Table 1 Theorized Pattern of Relational and Conventional Bureaucratic Organizations

Involving parent stakeholders in all phases

Involving Parent Stakeholders in all Phases

  • Establish a core group of family leaders that has been oriented and trained to be on teams

    • Include parents with both successful & less successful experiences with schools

  • Reinforce the commitment of valuing their continued involvement through all phases of school/district improvement activities

Why do parents get involved

Why do parents get involved?

  • The issue is important to them, their family, & their community

  • They have something to contribute

  • They believe that they will be listened to, their contributions respected, and their participation will make a difference

How do parent leaders stay involved

How do parent leaders stay involved?

  • Multiple opportunities for participation

  • The level of participation can vary depending on life circumstances.

  • Families receive sufficient advance notice

  • Family participation is facilitated

How do parent leaders stay involved1

How do parent leaders stay involved?

  • Families are listened to; their ideas are supported & respected

  • Families do not experience retribution as a result of their participation

  • Family participation has an impact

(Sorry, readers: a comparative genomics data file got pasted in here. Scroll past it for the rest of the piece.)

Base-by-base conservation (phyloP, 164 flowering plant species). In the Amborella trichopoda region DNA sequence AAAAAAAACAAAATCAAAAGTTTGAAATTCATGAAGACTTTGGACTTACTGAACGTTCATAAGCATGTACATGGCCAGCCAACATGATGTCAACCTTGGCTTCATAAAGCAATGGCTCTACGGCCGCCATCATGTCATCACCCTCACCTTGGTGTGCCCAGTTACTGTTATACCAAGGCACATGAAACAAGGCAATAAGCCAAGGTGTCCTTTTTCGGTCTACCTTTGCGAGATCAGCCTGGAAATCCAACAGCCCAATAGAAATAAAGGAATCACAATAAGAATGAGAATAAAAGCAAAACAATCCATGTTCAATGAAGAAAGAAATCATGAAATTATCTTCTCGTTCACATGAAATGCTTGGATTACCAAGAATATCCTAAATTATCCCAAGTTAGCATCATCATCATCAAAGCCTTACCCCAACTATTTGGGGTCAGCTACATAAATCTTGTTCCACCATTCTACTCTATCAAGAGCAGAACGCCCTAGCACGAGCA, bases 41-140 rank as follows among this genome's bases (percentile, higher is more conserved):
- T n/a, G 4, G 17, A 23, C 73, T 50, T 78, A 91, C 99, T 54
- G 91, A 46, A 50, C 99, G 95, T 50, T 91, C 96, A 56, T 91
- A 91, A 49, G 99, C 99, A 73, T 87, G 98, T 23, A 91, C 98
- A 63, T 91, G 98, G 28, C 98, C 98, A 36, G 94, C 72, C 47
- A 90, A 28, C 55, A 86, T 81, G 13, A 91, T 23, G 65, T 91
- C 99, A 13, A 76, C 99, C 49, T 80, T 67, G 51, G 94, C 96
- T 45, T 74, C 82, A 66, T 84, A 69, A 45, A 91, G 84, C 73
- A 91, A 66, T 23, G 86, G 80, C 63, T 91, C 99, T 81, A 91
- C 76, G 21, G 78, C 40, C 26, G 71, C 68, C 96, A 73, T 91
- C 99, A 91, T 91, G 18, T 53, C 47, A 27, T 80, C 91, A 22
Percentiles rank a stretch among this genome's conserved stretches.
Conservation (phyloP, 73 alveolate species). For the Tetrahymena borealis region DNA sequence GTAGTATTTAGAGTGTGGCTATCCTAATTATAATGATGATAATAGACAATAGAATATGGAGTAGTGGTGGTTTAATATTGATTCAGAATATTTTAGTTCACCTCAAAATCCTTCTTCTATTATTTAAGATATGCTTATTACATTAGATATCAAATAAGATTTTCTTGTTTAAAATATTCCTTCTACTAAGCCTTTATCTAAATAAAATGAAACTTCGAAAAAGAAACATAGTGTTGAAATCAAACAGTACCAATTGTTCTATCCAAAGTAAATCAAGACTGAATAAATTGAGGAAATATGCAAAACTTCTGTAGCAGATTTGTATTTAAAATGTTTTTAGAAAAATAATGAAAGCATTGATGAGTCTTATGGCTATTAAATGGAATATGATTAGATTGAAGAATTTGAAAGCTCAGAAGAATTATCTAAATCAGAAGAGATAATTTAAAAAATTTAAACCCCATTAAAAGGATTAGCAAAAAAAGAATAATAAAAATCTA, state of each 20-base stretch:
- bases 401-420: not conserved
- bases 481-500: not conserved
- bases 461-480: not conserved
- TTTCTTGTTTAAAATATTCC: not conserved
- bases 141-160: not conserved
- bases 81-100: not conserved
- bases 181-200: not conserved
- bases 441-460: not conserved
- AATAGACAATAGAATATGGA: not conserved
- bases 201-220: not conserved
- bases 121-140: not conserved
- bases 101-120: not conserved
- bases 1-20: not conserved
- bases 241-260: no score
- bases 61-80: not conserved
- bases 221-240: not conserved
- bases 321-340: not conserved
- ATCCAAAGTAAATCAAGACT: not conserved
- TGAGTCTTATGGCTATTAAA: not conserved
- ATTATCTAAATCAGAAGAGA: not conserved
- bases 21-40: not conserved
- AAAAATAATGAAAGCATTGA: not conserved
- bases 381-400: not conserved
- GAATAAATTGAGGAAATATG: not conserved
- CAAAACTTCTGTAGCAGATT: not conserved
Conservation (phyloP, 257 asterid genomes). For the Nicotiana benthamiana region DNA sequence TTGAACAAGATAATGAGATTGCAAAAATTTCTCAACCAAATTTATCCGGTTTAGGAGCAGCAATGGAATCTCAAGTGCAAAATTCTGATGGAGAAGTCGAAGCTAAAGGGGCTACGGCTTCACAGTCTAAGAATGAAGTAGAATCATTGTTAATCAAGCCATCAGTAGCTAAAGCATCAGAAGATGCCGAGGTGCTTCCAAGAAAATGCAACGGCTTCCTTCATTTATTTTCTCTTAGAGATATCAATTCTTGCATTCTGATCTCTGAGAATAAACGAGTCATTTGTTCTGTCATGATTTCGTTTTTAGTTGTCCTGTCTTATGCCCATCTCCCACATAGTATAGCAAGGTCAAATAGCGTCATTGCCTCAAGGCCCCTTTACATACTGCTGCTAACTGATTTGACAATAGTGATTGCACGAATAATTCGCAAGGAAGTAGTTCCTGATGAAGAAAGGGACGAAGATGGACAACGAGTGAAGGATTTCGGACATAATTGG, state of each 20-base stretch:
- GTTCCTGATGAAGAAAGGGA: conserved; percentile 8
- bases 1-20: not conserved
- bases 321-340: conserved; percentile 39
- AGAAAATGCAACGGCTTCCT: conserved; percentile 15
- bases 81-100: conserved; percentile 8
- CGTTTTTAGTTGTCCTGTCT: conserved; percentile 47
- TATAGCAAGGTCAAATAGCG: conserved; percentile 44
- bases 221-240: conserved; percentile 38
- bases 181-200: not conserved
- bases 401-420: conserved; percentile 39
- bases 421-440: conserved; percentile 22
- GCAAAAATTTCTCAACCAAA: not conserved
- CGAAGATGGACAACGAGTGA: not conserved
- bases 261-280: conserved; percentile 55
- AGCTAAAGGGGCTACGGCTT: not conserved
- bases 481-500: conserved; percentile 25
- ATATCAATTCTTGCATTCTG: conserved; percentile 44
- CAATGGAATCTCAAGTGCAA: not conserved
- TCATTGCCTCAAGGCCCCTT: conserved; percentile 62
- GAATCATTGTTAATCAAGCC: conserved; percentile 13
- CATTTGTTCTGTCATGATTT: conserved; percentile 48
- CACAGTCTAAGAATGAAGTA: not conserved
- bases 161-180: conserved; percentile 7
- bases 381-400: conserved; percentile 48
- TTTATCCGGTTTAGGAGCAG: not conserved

• Family participation is consciously & visibly appreciated

Primary supports needed

Primary Supports needed

  • Tangible (stipends, provision of or reimbursement for childcare and transportation and reimbursement for lost wages).

  • Emotional (respect, understanding, validation, and ongoing support to fulfill their roles, including times of transition and crisis).

  • Environmental (training, equality with service providers, and full inclusion in activities)

Family leadership groups

Family leadership groups

  • Provide specialized expertise that may be missing from staff

  • Serve as ambassadors, building bridges into the community

  • Survey the need to enhance existing activities

  • Bring in resources

  • Help conduct evaluation and oversight activities, maintain accountability

Partnering with parent organizations

Partnering with parent organizations

  • Discuss 2 productive & 2 challenging experiences you have had to date working with family organizations

  • Reflect on one time when you had a successful partnership with a family organization to accomplish your goals…

    • What did you bring to the partnership?

    • What did the family organization bring?

    • How did you know it was working?

Parent organizations as catalysts for change

Parent organizations as catalysts for change

  • Parent organizations help education systems:

    • Recognize & understand the barriers to participation by families

    • Make changes to address barriers

    • Engage families in all processes

  • To make it happen, there must be:

    • Mutual respect for skills & knowledge

    • Mutually agreed upon goals

    • Trust & honesty

    • Clear & open communication

    • Shared planning & decision-making

Levels of focus for parent organization partnerships

Levels of Focus for Parent Organization Partnerships

  • Level 1: Strengthening individual parent knowledge & skills

  • Level 2: Promoting community education

  • Level 3: Educating Providers

  • Level 4: Fostering coalitions & networks